These are the summary data points:
- southbound corridors from Carthage, Perryville becoming constrained
- estimated 1.5 Bcf/d capacity remains from Midwest, Northeast, Permian
- summer-2020 Gulf Coast demand growth anchored by LNG liquefaction
As summer approaches, the situation will worsen; producers will do what it takes to get their product in the pipeline, and the discounts will widen.
While flow data along much of the North-to-South corridor appears to suggest ample capacity to reach the Gulf Coast, bottlenecks actually exist closer to locations like Henry Hub and Houston Ship Channel.
From the article:
For Midwest and Northeast gas flowing to the Gulf Coast on key interstate corridors – ANR Pipeline, Columbia Gulf Transmission, Natural Gas Pipeline Co. of America, Tennessee Gas Pipeline, Texas Eastern Transmission, Texas Gas Transmission, Trunkline Gas and Transcontinental Gas Pipe Line – congestion south of Carthage in West Louisiana and south of Perryville in the state's northeast will pose serious constraints to gas moving southbound next summer.
According to Platts Analytics, approximately 500 MMcf/d of available capacity remains between Carthage and Houston Ship Channel on Gulf South Pipeline, NPGL, Tennessee and Texas Eastern.
From Perryville to Henry Hub, a combined 83% utilization rate last summer on ANR Pipeline, Columbia Gulf, Tennessee, Texas Gas and Trunkline left about 1 Bcf/d of available capacity along the other key southbound corridor.
Including the eastbound corridor from the Permian Basin, Platts Analytics estimates that last summer, roughly 1.5 Bcf/d of spare capacity to Houston Ship Channel and Henry Hub remained from West Texas, Carthage and Perryville.
Compared to summer 2019, demand along the East Texas and Louisiana Gulf Coasts is forecast to rise about 4 Bcf/d, anchored principally by the growth in LNG liquefaction activity.
[So, if I'm reading this correctly, there may be 1 Bcf/d of available capacity, but demand is likely to rise above 4 Bcf/d -- if I'm reading that correctly -- holy mackerel -- that's a huge gap.]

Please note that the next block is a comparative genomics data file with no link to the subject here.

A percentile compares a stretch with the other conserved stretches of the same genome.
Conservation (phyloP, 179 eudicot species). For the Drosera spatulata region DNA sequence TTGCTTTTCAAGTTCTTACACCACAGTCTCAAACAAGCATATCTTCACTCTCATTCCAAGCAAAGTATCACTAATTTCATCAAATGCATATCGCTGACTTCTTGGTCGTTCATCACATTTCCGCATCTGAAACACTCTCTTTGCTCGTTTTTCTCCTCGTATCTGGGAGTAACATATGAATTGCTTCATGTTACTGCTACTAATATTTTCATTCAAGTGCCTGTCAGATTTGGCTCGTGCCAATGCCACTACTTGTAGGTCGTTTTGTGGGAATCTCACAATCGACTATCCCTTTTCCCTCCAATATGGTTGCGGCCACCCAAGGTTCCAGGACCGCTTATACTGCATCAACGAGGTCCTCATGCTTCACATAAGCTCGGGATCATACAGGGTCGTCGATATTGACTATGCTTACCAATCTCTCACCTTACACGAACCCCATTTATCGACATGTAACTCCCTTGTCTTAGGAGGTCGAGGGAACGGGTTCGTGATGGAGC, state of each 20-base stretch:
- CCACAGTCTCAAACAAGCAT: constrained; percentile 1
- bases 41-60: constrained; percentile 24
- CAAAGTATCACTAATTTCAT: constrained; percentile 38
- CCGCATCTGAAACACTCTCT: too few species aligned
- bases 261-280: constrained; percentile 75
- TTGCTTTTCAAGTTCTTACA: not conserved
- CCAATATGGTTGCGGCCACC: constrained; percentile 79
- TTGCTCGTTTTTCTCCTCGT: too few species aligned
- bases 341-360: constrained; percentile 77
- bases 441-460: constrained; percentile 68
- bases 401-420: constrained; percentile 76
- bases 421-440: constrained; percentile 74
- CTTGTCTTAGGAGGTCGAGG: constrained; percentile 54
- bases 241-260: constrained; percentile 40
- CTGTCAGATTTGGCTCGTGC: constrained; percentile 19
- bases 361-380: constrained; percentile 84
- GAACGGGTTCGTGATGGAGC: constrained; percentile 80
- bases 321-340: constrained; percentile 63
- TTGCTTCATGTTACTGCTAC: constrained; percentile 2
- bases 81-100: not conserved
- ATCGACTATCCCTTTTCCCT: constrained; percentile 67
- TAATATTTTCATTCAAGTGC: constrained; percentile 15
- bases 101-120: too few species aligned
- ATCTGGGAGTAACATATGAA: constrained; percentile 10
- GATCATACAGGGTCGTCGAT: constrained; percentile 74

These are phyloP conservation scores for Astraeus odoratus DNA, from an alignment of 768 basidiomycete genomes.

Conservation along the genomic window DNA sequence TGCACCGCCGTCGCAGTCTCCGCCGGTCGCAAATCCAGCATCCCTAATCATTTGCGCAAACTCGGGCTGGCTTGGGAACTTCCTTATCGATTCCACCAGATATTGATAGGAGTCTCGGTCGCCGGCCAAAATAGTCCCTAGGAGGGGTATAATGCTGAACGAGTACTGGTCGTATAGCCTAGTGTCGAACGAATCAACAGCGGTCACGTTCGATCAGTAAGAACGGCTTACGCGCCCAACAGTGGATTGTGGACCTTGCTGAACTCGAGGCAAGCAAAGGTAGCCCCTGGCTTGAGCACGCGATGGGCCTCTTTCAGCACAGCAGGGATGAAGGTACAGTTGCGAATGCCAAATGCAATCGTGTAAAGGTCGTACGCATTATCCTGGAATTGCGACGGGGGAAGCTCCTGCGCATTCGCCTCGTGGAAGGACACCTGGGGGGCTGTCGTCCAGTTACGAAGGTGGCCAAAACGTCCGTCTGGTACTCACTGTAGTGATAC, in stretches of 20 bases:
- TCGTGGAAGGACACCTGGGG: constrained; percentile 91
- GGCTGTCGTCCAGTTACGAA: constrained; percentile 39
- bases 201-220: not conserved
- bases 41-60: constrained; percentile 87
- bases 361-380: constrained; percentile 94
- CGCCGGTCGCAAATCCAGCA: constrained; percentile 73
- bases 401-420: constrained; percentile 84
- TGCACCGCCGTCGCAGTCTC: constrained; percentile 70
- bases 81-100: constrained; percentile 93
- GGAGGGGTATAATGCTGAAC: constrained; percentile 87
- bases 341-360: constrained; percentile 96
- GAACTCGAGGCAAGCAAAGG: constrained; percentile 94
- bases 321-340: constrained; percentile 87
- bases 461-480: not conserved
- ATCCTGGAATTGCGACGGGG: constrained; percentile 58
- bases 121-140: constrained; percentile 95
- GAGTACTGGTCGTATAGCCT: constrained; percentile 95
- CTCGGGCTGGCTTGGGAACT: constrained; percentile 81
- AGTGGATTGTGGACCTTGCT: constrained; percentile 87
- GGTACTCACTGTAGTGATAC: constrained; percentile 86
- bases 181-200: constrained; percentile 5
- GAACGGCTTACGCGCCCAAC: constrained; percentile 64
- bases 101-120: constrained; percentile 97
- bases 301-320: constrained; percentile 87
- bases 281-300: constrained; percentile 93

At Freeport LNG, the startup of commercial service at Train 2 and Train 3 is expected by February and June, respectively.
At Cameron LNG, Train 2 and Train 3 are scheduled to enter service by April and August.
Along with a higher anticipated utilization rate at Cheniere Energy's Sabine Pass, LNG producers will likely require an incremental 3.5 Bcf/d of gas this summer compared to last.
Additional factors weighing on the region's available supply include stronger demand from Gulf Coast power generators and industry, as well an anticipated decline in Gulf Coast and offshore gas production.
Compared to last summer, though, more supply should be delivered to the East Texas and Louisiana Gulf Coast region from Kinder Morgan's 2 Bcf/d Gulf Coast Express, which entered service last September.Hmmmm....one of my regular readers knows the natural gas pipeline story very, very well from an investment point of view. It will be interesting to see if she/he has anything to add regarding this story.
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Growing demand along the Gulf Coast from industrial projects and exports have driven up Houston Ship Channel basis relative to Henry Hub from a discount of $0.02 in the summer of 2017 to a premium of $0.11 for May 2017. While Houston Ship Channel and Henry Hub prices are both much stronger year over year, pricing at Carthage and Perryville have seen discounts to Henry Hub widen to $0.10 back.
It sounds like the discounts will be "bad" on the pipelines leading into Carthage and Perryville, but the discounts will be even greater on the pipelines between Carthage/Perryville and Henry Hub.